By Scott Burris
The main contests (a summary of previous posts):
A lot of people in public health practice seem to be (appropriately) concerned about our public health infrastructure – the agencies within public health systems where day to day work is done. Public health infrastructure tends to get taken for granted and neglected. Core prevention activities, from surveillance to restaurant inspection, easily become invisible. Health agencies become collateral damage in the war on government. Our challenge here is to get noticed and appreciated – and to deserve it by being demonstrably effective, efficient, smart. Legal infrastructure is a meaningful part of this, so there is work for legal academics both in institutional design and in helping health agencies use their legal authority effectively and creatively.
In public health law (and PHLR), most of us tend to be working on legal interventions. Public health work can be pretty straightforward and even popular when it has to do with preventing proximate and substantial harms, and this is true even when the legal intervention involves changing behavior. Law changes norms and expectations, so initial resistance often gives way to acceptance. The fact that sometimes the industry whose profits are implicated can fight back, and even win, defines the hard part of the game – and challenges our field to be more legally and politically effective.
Then there is a third game, in which public health (in a not altogether new or unprecedented way) has concerned itself with the structure of the healthy society, and (perhaps to an unprecedented extent) taken on distal contributors to complex, multi-factoral health threats, case in point obesity. I’m not sure we have an effective game plan for this. But in each case, there are things we are doing poorly – or that we should think about doing better.
Challenges and opportunities:
After the NFIB decision in June, Maine tried to expand Justice Roberts’ remedy to also make the “maintenance of effort” provision optional for states. Maine was unsuccessful in the First Circuit with the argument, for procedural reasons. Prior coverage here.
The Obama Administration is sticking to the letter of the law, and announced Tuesday that it is refusing to allow cuts for Medicaid beneficiaries at or below 133% (138% after the 5% income disregard) of FPL in Maine.
Maine has not yet announced whether it will take the case back to the First Circuit. With Huberfeld & Leonard, we’ve argued at length (see esp. pp. 75-83) that Maine does not have the winning argument, in an article to be published in the BU Law Review later this month. SSRN version here. The short version is that MOE is a common tool to lock-in states during transition to a new program, was discussed in the briefing, but was not part of the coercion analysis in Justice Roberts’ plurality. The key provision was 42 USC 1396c, the Secretary’s authority to reduce some or all of the funding to non-compliant states. But we will see if Maine wants to argue the substance of this point at the First Circuit.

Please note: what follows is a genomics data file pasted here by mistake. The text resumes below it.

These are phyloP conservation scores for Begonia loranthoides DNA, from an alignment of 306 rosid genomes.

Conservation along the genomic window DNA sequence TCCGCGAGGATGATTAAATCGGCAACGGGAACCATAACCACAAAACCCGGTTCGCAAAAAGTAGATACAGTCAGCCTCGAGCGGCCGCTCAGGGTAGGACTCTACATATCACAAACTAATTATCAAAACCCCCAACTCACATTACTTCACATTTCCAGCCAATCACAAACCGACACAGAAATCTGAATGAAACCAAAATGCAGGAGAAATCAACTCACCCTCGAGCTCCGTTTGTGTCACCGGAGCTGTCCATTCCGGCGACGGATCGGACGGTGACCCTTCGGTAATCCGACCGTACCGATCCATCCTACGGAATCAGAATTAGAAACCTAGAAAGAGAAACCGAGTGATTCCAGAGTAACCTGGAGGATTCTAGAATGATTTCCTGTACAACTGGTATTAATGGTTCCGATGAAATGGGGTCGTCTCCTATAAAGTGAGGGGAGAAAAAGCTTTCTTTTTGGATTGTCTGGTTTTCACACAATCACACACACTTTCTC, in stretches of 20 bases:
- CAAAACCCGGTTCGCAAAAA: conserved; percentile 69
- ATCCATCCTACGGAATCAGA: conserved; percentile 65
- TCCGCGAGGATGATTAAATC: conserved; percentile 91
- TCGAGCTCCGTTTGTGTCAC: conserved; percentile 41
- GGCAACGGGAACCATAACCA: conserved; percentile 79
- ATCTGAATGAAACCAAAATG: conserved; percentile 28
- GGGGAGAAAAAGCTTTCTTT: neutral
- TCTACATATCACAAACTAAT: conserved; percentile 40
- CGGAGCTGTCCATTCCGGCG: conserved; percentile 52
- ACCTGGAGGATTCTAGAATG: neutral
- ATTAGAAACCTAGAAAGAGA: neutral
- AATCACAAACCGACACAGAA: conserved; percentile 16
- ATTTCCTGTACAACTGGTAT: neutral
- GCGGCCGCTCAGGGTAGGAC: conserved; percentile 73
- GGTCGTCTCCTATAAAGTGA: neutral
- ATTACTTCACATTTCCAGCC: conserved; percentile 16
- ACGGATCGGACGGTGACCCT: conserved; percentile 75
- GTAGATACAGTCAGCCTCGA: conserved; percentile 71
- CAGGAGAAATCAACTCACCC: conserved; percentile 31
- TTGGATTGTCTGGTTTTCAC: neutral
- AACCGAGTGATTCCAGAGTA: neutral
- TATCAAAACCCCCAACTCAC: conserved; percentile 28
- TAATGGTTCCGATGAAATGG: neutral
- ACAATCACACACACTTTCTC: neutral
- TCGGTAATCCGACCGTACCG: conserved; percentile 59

If you live long enough you really do see it all. News.Com.Au reports that an Australian judge has permitted a widow to extract sperm from the body of her husband who recently committed suicide to be used for In Vitro Fertilization (IVF) of the woman. According to the report “The woman, whose name has been suppressed, had spent the past two years trying to conceive and recently began in vitro fertilisation (IVF) treatment when her husband, who suffered from severe bouts of depression, committed suicide.” From the article there is a report on some of the reasoning of the court
Under the Human Tissue and Transplant Act, a designated officer at a hospital (usually a senior doctor) may authorise a request from a next of kin for the removal of human tissue from a deceased person for medical procedures. Judge Edelman said sperm fell under that scope. The only restriction is when a person dies in sudden or suspicious circumstances. In those cases permission needs to be given by the State Coroner who did not object to the sperm being removed and stored. Because of the short turnaround time for the hearing, Judge Edelman said the Health Minister did not have an opportunity to appear at the proceeding. He said the Minister would have an opportunity to be represented at any future hearing concerning the use of the sperm for IVF.
This case raises a number of very interesting questions.
First, I think the court’s reasoning distinguishing the extraction of sperm (permitted) versus its eventual use through IVF (which seems may be subject to prohibition later) interestingly implicitly makes a distinction I have drawn in my own work between a bodily integrity right related to one’s reproductive material and a non-use right I have called “The Right Not to Be a Genetic Parent?” The Court seems to suggest a default rule where extraction is permitted as a matter of course (no posthumous bodily integrity) but perhaps a different rule as to the Right Not to Be a Genetic Parent. Second, the case raises the more general question of the nature of the interests of the would-be genetic parent in posthumous reproduction. In The Right Not to Be a Genetic Parent I argued that the strongest argument for such a right is connected to what I call “attributional parenthood,” the attribution by the genetic parent, the child, and third-parties of parenthood to him/her on the basis of the genetic tie. Posthumous parentage, though creates some special problems with this argument. As I suggest in a rather lengthy footnote (n. 64) in that article: